By BRIAN RUDMAN
Pedestrians of Auckland unite! The Barnes dance is under threat from traffic engineers who see a citizen on foot as less important than one on wheels.
A week or two back, the diagonal crossings were surreptitiously abolished at intersections on Customs St to the east of Queen St. That, it seems, was just a start. The city traffic engineers have their beady eyes on Queen St and other city crossings as well.
"Big savings in delays and costs can be achieved by the removal of the diagonal crossings," said Auckland City's traffic signals manager Graeme Raynel. "Most other countries have already done it."
He said that he had no plans "in the short term" to remove the Queen St diagonal crossings. However, he added ominously, "there are others that certainly would like to see their removal".
The quotes come from a three-way e-mail conversation between aggrieved pedestrian and law professor Peter Watts, Mr Raynel and Auckland Regional Council planner Martin Dawe, convenor of something I'd never heard of before called the Pedestrian Power Group.
Professor Watts was rather put out when he discovered that the Barnes dance system had suddenly disappeared from the intersections with Gore, Commerce and Fort Sts. In its place he found he had to cross one street at a time, and to do that in competition with turning traffic.
He also found that instead of two crossings across Customs St at each intersection, there is now only one, forcing pedestrians in some instances to make three crossings to get to their destination.
Not surprisingly, his concerns were less than assuaged when, in telephone conversation with Mr Raynel, the engineer said that having to make three crossings instead of one to get to the other side would be "good exercise" for him.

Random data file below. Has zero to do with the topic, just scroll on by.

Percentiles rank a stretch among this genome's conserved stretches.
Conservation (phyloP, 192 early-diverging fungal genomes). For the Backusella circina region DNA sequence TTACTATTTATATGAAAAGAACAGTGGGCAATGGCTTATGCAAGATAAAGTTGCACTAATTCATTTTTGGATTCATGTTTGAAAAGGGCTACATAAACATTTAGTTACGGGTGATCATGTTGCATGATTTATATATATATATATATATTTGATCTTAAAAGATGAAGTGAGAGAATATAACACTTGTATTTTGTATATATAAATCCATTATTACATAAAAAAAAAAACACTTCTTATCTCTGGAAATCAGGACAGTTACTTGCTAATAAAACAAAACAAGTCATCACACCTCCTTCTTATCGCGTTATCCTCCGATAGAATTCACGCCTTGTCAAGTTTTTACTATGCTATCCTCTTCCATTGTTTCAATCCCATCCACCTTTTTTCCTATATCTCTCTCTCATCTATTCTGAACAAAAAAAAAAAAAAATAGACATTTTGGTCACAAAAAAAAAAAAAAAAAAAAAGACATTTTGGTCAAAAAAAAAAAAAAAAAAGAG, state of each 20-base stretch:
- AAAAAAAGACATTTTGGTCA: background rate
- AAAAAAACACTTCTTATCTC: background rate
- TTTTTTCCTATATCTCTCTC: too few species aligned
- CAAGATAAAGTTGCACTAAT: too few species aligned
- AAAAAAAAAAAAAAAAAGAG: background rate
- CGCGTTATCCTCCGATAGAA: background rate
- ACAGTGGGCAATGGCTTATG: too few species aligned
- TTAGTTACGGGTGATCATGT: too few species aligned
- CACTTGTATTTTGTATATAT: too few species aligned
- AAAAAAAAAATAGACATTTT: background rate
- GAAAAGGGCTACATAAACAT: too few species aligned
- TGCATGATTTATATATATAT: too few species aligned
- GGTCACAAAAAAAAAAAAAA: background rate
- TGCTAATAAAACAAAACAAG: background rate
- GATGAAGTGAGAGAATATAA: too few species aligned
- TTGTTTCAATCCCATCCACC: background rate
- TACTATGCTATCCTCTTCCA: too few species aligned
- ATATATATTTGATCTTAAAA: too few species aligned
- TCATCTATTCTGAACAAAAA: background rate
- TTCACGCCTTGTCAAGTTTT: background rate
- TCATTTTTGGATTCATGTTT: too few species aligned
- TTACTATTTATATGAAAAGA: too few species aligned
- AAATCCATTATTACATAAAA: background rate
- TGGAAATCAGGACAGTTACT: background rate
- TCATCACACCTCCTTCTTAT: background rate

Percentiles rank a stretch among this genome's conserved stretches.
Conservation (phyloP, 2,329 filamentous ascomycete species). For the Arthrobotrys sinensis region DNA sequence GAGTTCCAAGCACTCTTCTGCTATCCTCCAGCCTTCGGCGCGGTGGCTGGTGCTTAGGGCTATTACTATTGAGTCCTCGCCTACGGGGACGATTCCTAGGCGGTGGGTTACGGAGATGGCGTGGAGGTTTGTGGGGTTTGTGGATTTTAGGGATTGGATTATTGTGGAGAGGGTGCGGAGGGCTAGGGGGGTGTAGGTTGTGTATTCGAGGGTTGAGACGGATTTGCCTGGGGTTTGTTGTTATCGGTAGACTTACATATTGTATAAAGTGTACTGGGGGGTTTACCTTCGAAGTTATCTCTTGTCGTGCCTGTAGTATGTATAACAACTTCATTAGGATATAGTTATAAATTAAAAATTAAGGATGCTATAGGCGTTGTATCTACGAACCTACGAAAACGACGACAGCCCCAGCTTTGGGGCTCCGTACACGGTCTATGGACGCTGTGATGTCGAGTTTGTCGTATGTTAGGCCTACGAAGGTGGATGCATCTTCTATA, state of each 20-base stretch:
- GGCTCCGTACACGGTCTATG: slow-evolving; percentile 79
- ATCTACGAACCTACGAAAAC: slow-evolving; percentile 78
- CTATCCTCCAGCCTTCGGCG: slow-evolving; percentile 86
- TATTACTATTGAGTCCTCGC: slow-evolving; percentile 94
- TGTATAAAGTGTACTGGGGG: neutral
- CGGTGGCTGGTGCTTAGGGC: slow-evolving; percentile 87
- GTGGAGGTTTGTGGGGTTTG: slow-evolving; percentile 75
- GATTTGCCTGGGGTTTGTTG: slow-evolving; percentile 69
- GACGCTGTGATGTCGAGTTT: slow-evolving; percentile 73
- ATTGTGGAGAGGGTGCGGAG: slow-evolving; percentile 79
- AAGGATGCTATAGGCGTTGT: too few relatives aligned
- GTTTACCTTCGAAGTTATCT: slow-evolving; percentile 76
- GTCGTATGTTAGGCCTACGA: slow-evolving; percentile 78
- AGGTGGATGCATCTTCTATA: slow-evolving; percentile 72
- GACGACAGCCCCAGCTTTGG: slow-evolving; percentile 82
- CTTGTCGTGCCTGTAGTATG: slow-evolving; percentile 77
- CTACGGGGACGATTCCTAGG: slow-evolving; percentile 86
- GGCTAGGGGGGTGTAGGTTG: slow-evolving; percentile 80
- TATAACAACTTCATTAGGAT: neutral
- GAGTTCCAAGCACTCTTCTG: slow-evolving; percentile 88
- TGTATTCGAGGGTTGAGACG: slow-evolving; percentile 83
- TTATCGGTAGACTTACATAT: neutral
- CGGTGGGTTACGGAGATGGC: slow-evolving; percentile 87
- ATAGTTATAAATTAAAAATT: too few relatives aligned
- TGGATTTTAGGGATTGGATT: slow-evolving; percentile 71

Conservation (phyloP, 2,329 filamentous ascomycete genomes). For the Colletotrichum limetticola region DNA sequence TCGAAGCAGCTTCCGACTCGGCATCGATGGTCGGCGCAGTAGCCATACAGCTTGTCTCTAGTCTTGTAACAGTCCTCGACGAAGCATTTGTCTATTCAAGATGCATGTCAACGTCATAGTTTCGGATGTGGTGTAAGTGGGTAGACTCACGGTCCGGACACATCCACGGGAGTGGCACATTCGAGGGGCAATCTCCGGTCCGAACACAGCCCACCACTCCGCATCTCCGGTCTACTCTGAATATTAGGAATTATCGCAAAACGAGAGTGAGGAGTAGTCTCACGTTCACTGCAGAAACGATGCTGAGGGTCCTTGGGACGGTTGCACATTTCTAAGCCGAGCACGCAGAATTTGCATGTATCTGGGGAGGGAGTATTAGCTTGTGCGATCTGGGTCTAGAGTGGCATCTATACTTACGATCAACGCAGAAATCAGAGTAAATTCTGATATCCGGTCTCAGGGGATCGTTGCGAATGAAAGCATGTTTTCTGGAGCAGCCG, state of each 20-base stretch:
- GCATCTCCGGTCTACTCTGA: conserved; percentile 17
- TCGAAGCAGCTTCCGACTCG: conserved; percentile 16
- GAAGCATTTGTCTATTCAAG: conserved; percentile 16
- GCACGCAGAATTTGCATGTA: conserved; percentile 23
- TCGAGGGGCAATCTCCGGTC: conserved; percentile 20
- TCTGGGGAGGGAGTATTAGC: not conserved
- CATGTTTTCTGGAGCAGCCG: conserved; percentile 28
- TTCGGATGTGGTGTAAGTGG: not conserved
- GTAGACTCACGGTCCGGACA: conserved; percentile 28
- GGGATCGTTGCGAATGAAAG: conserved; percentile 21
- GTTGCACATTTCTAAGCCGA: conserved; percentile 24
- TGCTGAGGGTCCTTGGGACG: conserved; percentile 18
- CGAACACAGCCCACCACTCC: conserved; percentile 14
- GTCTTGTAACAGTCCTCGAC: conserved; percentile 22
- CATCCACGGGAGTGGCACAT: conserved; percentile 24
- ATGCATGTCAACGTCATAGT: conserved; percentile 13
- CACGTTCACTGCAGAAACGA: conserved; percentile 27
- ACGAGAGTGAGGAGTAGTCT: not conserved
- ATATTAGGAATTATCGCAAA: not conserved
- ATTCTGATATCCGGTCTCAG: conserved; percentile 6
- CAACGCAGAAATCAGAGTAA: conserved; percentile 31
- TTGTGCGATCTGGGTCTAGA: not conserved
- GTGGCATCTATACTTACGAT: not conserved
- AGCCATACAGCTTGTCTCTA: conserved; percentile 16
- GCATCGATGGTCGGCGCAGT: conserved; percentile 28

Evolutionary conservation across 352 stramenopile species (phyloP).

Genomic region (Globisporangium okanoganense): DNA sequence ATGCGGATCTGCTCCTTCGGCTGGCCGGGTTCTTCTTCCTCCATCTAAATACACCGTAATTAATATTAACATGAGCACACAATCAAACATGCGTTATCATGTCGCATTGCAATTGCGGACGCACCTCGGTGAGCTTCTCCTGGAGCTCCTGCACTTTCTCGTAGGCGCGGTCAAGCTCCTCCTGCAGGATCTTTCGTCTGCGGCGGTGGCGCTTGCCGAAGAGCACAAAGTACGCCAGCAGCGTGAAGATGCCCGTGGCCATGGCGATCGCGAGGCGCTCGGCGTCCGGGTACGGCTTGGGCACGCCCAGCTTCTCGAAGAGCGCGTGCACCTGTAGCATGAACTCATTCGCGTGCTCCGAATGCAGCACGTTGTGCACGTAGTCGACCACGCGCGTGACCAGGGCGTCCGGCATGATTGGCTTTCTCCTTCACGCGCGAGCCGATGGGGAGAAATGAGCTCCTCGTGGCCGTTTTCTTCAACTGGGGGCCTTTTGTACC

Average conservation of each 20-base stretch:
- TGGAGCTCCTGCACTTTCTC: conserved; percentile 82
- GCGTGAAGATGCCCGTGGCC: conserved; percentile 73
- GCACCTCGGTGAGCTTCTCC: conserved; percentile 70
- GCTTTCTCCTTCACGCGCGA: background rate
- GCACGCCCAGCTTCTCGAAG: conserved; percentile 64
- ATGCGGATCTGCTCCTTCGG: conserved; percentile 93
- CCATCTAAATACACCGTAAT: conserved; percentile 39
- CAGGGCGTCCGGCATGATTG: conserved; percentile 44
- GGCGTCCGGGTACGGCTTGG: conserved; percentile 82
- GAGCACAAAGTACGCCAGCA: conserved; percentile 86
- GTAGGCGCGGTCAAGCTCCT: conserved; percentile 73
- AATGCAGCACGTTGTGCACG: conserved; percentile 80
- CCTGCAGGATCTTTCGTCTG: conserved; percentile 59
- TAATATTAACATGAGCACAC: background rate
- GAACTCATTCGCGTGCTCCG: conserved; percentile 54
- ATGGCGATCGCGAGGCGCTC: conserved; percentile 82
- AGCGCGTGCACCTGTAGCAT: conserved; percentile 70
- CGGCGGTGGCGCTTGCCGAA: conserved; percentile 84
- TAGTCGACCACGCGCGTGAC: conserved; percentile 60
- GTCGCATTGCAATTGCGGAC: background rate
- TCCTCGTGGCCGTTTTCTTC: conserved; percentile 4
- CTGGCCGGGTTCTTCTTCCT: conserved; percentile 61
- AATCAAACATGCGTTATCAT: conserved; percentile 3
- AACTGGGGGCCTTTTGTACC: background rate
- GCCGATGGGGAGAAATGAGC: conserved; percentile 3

Mr Raynel defended this flippancy in the e-mail exchange that followed.
Like Professor Watts, I like the Barnes dance. It's a novelty I grew up with, something that intrigues tourists and, more importantly, empowers all of us on foot. It is one place in a car-crazy city where the pedestrian can feel like a king - and, more to the point, feel safe.
It was introduced with great hoopla in 1958 as a way of improving pedestrian flow, an import from the United States. The inventor was Denver traffic engineer Henry Barnes who introduced it to his city in the late 1940s and took it with him when he moved to new jobs in Baltimore and New York.
Whatever our traffic engineers think of it, the Barnes dance is honoured in its place of birth where the Denver Visitors Bureau proclaims it one of Denver's top inventions, alongside the cheeseburger (1930s) and shredded wheat (1893).
Unfortunately, both here and in the US, it is now the target of experts obsessed with car flow rather than pedestrian flow. To them, pedestrians are like cholesterol in the blood stream and the Barnes dance, which brings all cars to a halt, a dreaded arterial blockage.
The fashion now is to let pedestrians and turning traffic simultaneously share the road space.
It's a practice obviously designed by people who never venture out on foot. They've never been intimidated by the impatient motorist slowly creeping towards a crossing half full of scurrying walkers.
I've written before about the totally scary environment around Victoria Park Markets, where they've gone one step further and provided no crossings or lights at all to protect the large numbers of visitors to the market, or for Ponsonby-bound walkers. At the bottom of, in succession, Wellesley St, Union St and Franklin Rd it's a case of pedestrian beware.
A check with the Land Transport Safety Authority confirms that pedestrianism in Auckland is a perilous business. Of the five fatal crashes from 1996 to 2000 in the CBD - for the LTSA this includes the downtown area stretching from Parnell across to Ponsonby Rd - four involved pedestrians.
Over that period, 289 pedestrians were skittled by cars, 84 during last year, by far the worst year of the five. Half were considered serious.
In that time, 93 pedestrians were struck at traffic signals. Most, it seems, involved bad behaviour on the part of the walker.
My guess is that abolishing Barnes dancing and increasing the gladiatorial stand-off between car and pedestrian is only going to make things worse.
Fellow pedestrians, consider yourselves warned.
By BRIAN RUDMAN